No, I'm not a developer. I'm actually just a consumer willing to pay decent money to help fuel ideas that push the limits of this capable platform. I'll step down off of my soapbox now. ;)
  12. salilsundresh thread starter macrumors 6502

    Dec 11, 2005
    Wirelessly posted (Mozilla/5.0 (iPhone; CPU iPhone OS 5_0 like Mac OS X) AppleWebKit/534.46 (KHTML, like Gecko) Version/5.1 Mobile/9A334 Safari/7534.48.3)

    Again, please review the initial post before replying with an irrelevant response. This thread has nothing to do with how much developers choose to charge for their software. It is regarding the way things are advertised.

    I don't follow what you're trying to say.
  13. boomhower macrumors 68000


    Oct 21, 2011
    I don't have an issue with it from what I have seen. Can you give an example of an app in particular that you are having a problem with the way it is implemented? I'm not calling you out, just want to see exactly what you are talking about. I haven't run across an app that is unusable without buying something in app. I have downloaded one game that is close, and promply deleted it. If you didn't spend real money to get game money to upgrade the weapons the game was incredibly hard. But the game was still playable and if you enjoyed it spending the money wouldn't be a problem. I would rather it be this way that the normal way of paying a couple dollars for an app that is utter crap. At least this way you can get a taste for it before paying for it. I really miss Androids return policy. It's only fifteen minutes so you aren't going to cheating developers buy playing through a whole game and then getting a refund and it keeps people from getting screwed with junk apps.
  14. Kadman, Oct 23, 2011
    Last edited: Oct 23, 2011

    Kadman macrumors 65816


    Sep 22, 2007
    I did read your post. It doesn't take a rocket surgeon to put this together. The core pricing issue is what has driven some app creators to put something out there that is "free" to bring is the lowballers I describe in my initial response and then tempt them to buy the in-app purchases if they find it of value. If it's openly advertised as really only being useful if you pay more, then those same lowballers will never even give it a look. Try to keep up. ;)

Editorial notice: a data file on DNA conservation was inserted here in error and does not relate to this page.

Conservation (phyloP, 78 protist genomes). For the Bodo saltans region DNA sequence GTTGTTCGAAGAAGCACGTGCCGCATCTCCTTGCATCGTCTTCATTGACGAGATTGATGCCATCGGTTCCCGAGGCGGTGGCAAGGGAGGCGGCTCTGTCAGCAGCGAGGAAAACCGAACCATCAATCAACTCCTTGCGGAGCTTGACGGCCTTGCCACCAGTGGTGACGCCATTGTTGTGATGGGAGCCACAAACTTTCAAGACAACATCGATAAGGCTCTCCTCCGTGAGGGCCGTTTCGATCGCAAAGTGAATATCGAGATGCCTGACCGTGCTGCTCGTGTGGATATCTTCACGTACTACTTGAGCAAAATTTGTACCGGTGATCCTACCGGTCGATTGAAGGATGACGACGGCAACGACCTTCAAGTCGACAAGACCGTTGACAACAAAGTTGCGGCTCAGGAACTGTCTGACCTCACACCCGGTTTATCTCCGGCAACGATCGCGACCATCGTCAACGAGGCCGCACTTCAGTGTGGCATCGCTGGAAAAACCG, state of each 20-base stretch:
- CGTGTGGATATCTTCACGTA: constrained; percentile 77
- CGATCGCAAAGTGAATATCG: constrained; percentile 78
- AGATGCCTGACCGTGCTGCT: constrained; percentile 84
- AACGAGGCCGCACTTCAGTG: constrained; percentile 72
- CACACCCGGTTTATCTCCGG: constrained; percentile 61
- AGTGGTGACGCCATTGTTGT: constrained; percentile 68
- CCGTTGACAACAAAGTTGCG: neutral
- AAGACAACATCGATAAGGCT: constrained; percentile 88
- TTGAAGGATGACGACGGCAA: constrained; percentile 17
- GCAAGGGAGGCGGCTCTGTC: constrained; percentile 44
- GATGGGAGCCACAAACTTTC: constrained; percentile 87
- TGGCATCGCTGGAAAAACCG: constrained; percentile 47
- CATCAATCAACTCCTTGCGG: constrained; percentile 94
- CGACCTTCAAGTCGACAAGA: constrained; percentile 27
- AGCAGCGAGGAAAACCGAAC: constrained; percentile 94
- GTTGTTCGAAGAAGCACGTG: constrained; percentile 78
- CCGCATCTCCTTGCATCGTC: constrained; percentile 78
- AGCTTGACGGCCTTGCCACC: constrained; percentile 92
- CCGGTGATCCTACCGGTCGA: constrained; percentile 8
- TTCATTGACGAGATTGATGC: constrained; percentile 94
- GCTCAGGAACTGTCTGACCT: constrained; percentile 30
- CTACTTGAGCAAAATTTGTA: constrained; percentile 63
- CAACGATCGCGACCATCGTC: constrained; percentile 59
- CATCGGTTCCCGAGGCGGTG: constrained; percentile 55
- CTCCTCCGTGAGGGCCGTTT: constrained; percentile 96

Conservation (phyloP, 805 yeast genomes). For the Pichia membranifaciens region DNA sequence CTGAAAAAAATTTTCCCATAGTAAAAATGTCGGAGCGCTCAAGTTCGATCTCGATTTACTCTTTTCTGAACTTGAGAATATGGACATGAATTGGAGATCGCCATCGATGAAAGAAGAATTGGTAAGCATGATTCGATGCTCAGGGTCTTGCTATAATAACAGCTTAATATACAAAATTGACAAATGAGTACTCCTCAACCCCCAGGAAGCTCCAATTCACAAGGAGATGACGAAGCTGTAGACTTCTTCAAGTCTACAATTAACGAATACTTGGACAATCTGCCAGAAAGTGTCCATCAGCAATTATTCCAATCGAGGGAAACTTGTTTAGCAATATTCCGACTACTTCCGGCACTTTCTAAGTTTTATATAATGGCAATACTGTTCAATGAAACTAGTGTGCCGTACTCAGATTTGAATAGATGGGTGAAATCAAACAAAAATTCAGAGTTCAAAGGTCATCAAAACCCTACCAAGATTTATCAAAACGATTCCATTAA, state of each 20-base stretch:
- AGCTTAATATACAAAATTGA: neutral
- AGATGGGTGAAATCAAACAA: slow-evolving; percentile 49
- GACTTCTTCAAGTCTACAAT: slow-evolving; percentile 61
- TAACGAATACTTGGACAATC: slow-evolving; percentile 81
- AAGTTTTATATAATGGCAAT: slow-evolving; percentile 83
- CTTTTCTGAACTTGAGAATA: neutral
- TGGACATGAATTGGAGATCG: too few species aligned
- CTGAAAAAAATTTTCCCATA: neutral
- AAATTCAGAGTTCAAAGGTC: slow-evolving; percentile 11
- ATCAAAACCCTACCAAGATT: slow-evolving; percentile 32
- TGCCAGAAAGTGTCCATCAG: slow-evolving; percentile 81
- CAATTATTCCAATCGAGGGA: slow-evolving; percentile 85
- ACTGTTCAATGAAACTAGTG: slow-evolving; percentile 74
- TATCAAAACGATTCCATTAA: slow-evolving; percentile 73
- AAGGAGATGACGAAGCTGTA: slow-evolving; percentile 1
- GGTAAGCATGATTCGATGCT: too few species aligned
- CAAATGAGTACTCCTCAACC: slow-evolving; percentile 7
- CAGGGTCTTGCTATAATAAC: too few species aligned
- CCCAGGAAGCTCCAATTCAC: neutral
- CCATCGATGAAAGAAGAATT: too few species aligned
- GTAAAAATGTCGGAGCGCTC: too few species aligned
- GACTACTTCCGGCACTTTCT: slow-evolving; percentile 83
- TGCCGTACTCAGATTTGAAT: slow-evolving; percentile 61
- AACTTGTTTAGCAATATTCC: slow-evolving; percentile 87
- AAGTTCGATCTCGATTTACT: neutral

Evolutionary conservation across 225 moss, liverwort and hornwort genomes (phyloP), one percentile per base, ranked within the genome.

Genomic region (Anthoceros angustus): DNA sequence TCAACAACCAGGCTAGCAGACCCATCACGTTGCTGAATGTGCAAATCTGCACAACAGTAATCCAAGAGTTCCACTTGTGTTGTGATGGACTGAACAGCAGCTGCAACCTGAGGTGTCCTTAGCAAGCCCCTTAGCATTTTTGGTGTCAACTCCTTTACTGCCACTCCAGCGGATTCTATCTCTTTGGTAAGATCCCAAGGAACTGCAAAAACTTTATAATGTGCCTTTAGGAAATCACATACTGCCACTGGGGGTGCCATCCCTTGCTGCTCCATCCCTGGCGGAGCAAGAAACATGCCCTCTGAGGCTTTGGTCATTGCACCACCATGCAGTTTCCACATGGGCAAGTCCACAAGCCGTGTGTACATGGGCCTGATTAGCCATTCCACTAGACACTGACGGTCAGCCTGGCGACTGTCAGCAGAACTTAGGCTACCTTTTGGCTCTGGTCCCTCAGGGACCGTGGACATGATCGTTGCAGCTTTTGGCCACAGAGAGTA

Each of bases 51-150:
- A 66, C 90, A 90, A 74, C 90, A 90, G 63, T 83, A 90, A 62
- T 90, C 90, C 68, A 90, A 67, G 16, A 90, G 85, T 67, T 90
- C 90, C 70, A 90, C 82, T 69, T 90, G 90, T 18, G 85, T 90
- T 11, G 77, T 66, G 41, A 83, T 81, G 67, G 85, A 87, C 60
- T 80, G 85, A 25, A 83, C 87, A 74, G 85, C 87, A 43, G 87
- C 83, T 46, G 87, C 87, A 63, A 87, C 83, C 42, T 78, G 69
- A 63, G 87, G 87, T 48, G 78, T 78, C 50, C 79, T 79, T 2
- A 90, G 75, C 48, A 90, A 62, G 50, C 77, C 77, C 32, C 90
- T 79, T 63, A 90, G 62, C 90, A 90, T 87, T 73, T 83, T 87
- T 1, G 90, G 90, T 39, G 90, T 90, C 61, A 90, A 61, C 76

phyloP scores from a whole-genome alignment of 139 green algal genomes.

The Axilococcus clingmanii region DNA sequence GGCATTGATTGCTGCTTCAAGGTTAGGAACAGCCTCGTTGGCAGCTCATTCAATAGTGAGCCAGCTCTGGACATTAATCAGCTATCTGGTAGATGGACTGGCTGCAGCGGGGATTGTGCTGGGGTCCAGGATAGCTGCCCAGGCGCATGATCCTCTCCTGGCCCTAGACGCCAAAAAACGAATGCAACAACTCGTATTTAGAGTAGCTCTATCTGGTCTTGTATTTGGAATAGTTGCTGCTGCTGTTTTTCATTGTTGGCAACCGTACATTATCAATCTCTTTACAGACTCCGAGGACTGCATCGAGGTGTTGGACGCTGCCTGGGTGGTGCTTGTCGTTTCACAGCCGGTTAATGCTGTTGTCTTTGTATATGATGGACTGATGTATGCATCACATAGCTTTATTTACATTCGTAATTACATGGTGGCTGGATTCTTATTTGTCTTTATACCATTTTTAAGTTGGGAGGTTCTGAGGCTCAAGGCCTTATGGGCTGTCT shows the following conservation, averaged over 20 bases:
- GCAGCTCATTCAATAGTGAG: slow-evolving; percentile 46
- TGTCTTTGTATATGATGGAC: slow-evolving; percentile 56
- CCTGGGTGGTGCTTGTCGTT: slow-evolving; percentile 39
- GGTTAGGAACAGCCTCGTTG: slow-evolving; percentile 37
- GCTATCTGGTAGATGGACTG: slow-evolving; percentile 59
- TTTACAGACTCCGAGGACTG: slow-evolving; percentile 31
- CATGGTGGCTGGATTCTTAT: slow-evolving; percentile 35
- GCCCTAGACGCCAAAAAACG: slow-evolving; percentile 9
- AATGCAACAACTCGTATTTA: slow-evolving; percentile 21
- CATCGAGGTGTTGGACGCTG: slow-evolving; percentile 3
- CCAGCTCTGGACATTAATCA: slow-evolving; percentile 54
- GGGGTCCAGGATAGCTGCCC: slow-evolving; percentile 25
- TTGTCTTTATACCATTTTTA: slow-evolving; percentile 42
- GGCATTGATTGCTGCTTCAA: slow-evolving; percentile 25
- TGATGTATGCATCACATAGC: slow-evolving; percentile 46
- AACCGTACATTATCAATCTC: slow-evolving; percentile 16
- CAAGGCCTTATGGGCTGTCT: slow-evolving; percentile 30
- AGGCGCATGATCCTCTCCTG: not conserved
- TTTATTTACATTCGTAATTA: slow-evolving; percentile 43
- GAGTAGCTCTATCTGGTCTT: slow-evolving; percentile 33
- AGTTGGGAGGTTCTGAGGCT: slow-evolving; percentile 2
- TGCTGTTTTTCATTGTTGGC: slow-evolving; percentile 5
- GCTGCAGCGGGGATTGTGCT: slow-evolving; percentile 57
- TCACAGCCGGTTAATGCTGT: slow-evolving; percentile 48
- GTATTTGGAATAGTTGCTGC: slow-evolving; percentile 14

15. Theraker007 macrumors regular

    Mar 3, 2009
    as an aside..its also the only way they can prevent people from illegally downloading their full apps without paying
  16. RabbitLuvr macrumors 6502


    Oct 20, 2011
    Kansas City
    I prefer a buy-up option in-app to having a lite version and a paid version listed separately in the store. It's quicker for me to check out the "in app purchases" section in the store to see what functionality might be missing between free/paid versions, vs opening both and reading the descriptions. I also like not having to delete the lite version then install the paid version. I have a bad habit of deleting lite versions from my phone but not on iTunes, so I get nagging reminders when the lite versions have updates.

    None of this is really a big deal at the end of the day, but my preference is the way it is now. It was a little irritating at first, but since I don't think it will change back anytime soon I just adjusted my expectations.
  17. salilsundresh thread starter macrumors 6502

    Dec 11, 2005
    Regardless of how competitive the market is, it does not change the concept of misleading advertising. The subject of this thread is not to discuss why developers decide to be misleading, because regardless of their motivations-it is still misleading for users. This discussion was supposed to be about how things are affecting the end users and if Apple is going to implement any solution.
  18. NATO macrumors 68000


    Feb 14, 2005
    Northern Ireland
    Is there not a slight benefit to this practice in that it allows a developer to allow you trial the app before you have to pay for the 'full version'? The other alternative is having to release a 'lite' version of the app which I imagine is a complete pain to maintain and not everyone will know the 'lite' version exists and simply skip over the app entirely.

    The ability to trial an app is important as most people won't spend even £0.69 without at least being able to see what the app is like, there is far too much crap out there.
  19. thewitt macrumors 68020


    Sep 13, 2011
    You choose with your downloads and your wallet.

    Support developers and software that offer you the purchase model you want, and don't support those who do not.